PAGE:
Like The Rolling Stones sang, "You can't always get what you want." At least, not all at once, which seems to be the lesson for medical marijuana advocates here in Florida, who from the very start have had one recurring problem with the law as currently written: It does not cover the plant in its smokable form. That may have changed forever, though, on Friday, May 25, when Judge Karen Gievers concurred with appellants contending that the ban on smoking pot was inconsistent with the spirit of Amendment 2, as voters understood it when they overwhelmingly passed it in November 2016.
"Having considered the relevant testimony and other evidence," Judge Gievers writes, "the court finds that the statute is invalid because it conflicts with the Florida Constitution and prohibits a use of medical marijuana that is permitted by the amendment: smoking in private." She goes on to quote noted hemp enthusiast and our nation's first president George Washington, who said in 1796, "The basis of our political systems is the right of the people to make and alter their constitutions of government."
The state will appeal this ruling, because of course it will—this was Florida's idea in the first place. And it makes perfect sense, from a certain perspective. Restricting the forms in which patients are allowed to consume cannabis allows the state to control the commerce associated with it, whether that means the zoning of storefronts or the licensing of vendors. The prohibition against smoking cannabis is a bulwark against the black market where most of the plants are currently distributed. Income from such sales goes undetected, so it can't be taxed at the source, though there are sales and corporate taxes on the consumer goods purchased with all that filthy lucre. Removing the ban on smoking cannabis dovetails nicely with another ruling that may allow citizens to grow their own plants, which means that businesses will be doing the same soon enough.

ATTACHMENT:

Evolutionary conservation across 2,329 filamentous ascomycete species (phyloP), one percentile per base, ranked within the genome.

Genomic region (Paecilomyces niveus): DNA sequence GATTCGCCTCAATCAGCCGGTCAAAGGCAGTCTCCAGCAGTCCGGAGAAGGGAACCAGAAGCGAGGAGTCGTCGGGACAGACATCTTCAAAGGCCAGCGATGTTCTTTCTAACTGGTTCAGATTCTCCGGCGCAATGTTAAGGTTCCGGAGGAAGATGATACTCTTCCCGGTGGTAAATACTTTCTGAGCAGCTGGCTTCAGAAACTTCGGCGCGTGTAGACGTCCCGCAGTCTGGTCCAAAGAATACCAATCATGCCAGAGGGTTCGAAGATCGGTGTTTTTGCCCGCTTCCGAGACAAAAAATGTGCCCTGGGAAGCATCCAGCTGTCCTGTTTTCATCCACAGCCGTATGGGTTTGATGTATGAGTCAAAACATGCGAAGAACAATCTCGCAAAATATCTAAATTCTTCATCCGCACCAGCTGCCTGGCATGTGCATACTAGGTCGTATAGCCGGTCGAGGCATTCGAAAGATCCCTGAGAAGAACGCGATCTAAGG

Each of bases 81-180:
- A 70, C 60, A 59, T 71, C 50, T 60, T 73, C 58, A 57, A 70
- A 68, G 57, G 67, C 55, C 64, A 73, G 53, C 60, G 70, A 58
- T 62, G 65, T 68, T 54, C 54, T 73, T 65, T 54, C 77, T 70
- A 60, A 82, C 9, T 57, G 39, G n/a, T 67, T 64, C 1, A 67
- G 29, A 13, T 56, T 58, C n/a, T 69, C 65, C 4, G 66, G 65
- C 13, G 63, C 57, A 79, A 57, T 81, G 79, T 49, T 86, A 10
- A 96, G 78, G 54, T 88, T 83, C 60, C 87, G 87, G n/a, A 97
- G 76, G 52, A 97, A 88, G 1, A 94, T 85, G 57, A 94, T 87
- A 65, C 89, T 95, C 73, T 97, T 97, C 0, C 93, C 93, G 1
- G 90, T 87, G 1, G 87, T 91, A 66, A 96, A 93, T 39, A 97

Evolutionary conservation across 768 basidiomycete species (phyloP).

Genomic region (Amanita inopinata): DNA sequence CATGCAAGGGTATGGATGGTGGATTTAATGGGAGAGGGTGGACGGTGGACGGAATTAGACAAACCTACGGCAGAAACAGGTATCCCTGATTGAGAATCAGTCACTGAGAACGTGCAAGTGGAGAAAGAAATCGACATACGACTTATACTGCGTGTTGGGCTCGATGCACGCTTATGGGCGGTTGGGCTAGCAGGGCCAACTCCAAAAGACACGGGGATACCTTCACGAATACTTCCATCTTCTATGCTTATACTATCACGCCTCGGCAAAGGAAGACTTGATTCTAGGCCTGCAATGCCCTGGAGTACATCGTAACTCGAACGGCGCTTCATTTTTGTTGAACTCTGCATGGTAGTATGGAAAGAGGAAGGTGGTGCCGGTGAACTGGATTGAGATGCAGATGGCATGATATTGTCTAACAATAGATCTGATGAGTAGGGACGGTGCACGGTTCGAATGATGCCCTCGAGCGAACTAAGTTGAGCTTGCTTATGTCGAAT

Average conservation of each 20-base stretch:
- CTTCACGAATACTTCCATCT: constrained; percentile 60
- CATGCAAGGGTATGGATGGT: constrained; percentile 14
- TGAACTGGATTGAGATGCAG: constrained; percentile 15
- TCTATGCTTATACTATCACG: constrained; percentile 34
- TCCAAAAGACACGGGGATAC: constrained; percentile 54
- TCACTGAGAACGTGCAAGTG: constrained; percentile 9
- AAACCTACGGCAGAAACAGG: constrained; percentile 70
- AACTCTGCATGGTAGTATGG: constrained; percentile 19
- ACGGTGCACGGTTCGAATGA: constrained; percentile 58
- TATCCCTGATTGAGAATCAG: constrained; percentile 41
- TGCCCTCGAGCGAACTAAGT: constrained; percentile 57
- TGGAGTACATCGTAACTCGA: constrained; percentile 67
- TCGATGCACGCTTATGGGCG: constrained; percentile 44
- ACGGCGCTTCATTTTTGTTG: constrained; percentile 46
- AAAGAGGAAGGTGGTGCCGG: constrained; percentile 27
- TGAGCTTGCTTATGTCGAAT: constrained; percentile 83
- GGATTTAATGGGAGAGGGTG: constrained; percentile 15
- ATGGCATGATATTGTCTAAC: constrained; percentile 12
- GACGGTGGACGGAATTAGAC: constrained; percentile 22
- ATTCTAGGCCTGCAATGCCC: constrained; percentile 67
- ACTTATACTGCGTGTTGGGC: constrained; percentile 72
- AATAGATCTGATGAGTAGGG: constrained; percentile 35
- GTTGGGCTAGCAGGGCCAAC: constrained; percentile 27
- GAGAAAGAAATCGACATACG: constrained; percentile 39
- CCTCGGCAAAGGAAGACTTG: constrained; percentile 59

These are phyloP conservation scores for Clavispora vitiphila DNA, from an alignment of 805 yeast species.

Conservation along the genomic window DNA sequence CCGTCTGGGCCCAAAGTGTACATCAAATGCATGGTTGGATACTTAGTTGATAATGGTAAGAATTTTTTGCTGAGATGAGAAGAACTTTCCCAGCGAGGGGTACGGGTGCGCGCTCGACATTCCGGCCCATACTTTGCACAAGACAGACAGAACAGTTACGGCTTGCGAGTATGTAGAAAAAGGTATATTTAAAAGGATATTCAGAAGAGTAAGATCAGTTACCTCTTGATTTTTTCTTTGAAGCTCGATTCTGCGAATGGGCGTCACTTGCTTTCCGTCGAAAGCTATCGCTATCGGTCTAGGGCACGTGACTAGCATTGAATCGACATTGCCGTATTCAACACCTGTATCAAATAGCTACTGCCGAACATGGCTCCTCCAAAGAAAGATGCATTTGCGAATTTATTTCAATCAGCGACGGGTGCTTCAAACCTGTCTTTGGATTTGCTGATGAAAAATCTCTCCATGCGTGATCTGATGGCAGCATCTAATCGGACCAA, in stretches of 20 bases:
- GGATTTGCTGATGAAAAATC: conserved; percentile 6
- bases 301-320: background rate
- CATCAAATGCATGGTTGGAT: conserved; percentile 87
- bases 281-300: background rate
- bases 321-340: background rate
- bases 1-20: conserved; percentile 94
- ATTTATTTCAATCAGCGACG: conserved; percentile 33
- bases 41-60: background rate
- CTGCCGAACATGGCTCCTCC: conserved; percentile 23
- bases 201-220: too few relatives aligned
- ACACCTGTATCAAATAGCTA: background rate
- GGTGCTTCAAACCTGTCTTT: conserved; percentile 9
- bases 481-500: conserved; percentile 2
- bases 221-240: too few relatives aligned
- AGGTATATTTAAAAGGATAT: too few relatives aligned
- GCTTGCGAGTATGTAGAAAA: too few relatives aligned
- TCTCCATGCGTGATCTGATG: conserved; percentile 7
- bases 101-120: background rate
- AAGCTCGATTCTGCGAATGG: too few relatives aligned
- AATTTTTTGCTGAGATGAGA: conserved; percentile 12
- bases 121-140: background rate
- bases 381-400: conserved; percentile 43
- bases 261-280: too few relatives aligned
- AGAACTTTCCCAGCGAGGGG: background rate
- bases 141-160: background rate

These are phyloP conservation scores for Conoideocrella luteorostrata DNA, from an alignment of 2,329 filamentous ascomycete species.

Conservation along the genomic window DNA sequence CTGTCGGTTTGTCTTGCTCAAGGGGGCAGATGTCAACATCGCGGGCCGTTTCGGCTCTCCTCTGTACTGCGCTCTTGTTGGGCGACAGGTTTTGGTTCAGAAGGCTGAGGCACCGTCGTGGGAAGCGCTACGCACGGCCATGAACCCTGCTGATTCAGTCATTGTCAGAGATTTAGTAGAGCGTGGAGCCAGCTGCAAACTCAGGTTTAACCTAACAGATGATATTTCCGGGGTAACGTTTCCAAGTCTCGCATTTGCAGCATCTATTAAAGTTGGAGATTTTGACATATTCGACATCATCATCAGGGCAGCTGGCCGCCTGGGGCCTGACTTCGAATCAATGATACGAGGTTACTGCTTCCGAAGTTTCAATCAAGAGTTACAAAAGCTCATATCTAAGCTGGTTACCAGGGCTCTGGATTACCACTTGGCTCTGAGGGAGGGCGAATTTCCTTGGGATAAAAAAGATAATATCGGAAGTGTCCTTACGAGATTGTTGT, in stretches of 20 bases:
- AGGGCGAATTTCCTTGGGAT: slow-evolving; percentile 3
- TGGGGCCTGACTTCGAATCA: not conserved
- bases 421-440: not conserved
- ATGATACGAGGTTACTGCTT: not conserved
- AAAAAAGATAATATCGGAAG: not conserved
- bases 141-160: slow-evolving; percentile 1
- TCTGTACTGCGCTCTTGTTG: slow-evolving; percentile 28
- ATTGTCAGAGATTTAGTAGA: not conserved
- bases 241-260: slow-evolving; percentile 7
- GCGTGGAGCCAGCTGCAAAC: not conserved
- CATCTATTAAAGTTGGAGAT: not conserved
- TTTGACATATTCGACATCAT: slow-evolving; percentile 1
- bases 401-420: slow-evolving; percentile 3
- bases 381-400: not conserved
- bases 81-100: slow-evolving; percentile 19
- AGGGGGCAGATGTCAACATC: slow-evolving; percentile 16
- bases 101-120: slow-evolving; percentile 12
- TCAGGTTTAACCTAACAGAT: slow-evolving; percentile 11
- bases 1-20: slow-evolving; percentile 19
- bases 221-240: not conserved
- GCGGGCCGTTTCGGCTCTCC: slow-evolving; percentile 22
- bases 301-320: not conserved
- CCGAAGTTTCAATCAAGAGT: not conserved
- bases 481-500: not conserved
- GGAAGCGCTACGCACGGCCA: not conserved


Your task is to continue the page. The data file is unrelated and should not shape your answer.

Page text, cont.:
Assuming that Judge Gievers' ruling stands (which is hardly guaranteed, even considering that a certain Florida governor has so far failed to remake the state supreme court in his image), the door is now open not only for greater freedom, but for vastly enhanced profits across the board. Having seen the numbers coming in from around the country, and what's been projected for marijuana's impact on the Florida economy in the near future, it seems that Victor Hugo's classic adage is true: "All the forces in the world are not so powerful as an idea whose time has come."